Soho Cinders at Charing Cross Theatre
With bubbly music and lyrics by George Stiles and Anthony Drewe, Soho Cinders at Charing Cross Theatre reworks the classic Cinderella story. This updated revival of the tale shines a light on the seemingly futile quest for true love against the backdrop of our messy political times.
Robbie is down on his luck in Crompton Street. He can’t pay rent and his recently deceased mother’s laundrette is being taken from him by his decidedly awful stepsisters. As his mother’s will was never written, he has nothing and no one in the world aside from his best friend Velcro, secret lover and mayoral candidate, James Prince, and his sugar daddy/not-so-fairy godmother, Lord Bellingham. It’s a complicated modern love story, to say the least. Although it has certainly been reworked in a similar way before, the joyful music makes for a fun night.
The musical has a satirical tone which mostly hits its marks. The voiceover sounds reminiscent of a Big Brother presenter. The jokes use pop culture to get the audience in on the punchlines. Yet, ultimately the script isn’t as modern as it purports to be, and the fabulous singing-and-dancing cast is let down by roles that seem stereotypical and unoriginal. Stepsisters Clodagh (Michaela Stern) and Dana (Natalie Harman) stagger around the stage in a caricatured portrayal of working-class fame-grabbers. Nonetheless, their boisterous voices deliver cracking one-liners, and they are given a platform to share their incredible vocal range. The second comic relief is William George, the spin doctor for the mayor, whose lines recall the sharp-edged and insult-driven dialogue of The Thick of It.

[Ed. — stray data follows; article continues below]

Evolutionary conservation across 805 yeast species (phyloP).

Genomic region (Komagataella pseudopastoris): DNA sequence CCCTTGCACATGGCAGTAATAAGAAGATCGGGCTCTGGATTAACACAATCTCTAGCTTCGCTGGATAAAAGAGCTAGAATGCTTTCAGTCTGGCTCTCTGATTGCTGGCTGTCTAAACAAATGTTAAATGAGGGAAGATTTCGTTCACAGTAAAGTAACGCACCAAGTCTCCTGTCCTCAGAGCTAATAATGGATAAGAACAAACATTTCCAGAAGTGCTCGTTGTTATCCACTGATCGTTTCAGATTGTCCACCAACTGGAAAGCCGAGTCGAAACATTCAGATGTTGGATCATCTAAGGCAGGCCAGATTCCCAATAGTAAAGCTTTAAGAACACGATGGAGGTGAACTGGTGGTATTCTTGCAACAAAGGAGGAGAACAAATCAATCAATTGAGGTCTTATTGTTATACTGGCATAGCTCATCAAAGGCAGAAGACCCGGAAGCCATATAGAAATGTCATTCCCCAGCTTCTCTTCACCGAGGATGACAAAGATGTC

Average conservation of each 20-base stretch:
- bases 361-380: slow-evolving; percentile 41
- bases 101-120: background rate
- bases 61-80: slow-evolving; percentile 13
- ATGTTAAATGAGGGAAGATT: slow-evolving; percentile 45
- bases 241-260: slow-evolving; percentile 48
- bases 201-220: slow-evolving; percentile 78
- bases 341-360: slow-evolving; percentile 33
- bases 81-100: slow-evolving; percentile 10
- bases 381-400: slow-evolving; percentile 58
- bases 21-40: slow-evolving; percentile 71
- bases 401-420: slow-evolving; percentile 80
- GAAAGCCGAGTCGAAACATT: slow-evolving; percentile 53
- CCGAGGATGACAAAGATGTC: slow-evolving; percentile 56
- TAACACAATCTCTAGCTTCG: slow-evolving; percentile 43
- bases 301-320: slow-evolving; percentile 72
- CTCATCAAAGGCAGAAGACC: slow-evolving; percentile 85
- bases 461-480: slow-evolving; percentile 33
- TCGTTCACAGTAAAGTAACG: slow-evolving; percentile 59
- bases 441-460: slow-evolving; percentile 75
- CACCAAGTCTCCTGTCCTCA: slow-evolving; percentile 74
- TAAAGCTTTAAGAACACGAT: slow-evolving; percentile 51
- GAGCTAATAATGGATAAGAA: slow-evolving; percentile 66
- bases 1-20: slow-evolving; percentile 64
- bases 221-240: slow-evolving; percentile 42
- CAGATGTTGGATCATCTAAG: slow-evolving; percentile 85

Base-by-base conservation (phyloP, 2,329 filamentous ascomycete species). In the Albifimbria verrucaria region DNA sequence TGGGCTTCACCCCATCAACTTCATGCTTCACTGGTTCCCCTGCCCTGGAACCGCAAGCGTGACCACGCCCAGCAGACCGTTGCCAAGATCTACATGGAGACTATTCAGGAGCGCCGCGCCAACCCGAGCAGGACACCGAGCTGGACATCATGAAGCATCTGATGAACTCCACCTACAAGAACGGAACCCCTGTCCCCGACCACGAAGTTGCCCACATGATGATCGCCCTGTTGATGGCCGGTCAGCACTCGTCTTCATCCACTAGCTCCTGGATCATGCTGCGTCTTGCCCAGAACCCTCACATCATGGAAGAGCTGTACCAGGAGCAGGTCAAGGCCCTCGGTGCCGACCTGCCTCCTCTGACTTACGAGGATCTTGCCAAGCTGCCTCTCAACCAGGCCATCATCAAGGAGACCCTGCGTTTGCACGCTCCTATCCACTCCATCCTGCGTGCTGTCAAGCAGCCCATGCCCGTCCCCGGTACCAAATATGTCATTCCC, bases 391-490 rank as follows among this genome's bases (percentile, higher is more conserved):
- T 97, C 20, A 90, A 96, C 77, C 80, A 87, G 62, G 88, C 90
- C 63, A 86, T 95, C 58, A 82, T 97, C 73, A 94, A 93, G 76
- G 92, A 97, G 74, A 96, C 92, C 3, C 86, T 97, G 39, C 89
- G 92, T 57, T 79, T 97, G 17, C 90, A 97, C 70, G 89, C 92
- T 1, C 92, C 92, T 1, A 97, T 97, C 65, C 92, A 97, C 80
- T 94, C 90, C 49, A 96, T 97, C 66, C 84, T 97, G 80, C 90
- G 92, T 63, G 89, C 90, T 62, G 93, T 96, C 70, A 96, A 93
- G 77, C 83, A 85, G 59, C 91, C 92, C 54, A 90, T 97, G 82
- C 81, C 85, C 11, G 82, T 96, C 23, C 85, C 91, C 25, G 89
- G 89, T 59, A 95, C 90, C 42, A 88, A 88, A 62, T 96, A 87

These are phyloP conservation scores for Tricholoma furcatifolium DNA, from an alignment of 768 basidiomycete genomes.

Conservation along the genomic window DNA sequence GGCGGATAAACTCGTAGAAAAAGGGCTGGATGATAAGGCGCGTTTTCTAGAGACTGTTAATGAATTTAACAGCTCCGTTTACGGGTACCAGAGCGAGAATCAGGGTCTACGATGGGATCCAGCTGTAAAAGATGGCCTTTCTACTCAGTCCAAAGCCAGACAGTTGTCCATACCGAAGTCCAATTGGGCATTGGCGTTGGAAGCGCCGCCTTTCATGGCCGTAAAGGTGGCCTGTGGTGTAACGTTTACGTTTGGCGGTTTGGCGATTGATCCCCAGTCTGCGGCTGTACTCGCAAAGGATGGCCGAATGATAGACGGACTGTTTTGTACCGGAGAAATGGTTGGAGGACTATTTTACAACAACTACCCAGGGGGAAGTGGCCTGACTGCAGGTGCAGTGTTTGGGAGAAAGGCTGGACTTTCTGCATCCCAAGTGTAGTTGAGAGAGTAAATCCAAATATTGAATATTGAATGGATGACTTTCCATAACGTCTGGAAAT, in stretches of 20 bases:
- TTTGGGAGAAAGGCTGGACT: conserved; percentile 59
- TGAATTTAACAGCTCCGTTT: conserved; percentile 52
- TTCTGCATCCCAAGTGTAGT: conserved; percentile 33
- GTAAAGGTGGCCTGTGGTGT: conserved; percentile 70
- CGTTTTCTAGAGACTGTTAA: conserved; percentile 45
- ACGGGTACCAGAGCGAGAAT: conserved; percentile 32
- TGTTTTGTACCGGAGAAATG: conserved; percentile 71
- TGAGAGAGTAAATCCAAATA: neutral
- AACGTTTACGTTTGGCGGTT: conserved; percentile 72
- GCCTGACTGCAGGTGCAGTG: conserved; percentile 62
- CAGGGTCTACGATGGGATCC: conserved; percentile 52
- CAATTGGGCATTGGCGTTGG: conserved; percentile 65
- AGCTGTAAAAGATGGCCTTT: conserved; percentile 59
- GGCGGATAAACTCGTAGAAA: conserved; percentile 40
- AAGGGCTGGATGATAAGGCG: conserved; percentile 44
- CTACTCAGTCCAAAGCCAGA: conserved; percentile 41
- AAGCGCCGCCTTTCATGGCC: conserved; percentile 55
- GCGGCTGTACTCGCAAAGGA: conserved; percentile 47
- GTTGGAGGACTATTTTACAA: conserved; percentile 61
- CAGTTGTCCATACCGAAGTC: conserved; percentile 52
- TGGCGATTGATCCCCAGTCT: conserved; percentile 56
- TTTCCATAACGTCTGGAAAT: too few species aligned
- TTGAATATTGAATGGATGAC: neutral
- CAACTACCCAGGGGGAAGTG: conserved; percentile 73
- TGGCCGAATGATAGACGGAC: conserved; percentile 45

Soho Cinders is set in a familiar world of political spin, where the optimistic candidate is forced to face his truth, and it touches base with a lot of modern woes. For a tale trying to shed light on exclusion, though, it is overwhelmingly white and lacks meaningful intersectionality. Like any fairy tale, Soho Cinders is tied up with a big, beautiful bow, concealing some of its loose threads, but maybe that’s just what audiences are craving. It’s a well-meaning play brimming with hopeful kindness and soundtracked by infectious music. It makes for a fun evening.
Photos: Pamela Raith
Soho Cinders is at Charing Cross Theatre from 24th October until 21st December 2019. For further information or to book visit the theatre’s website here.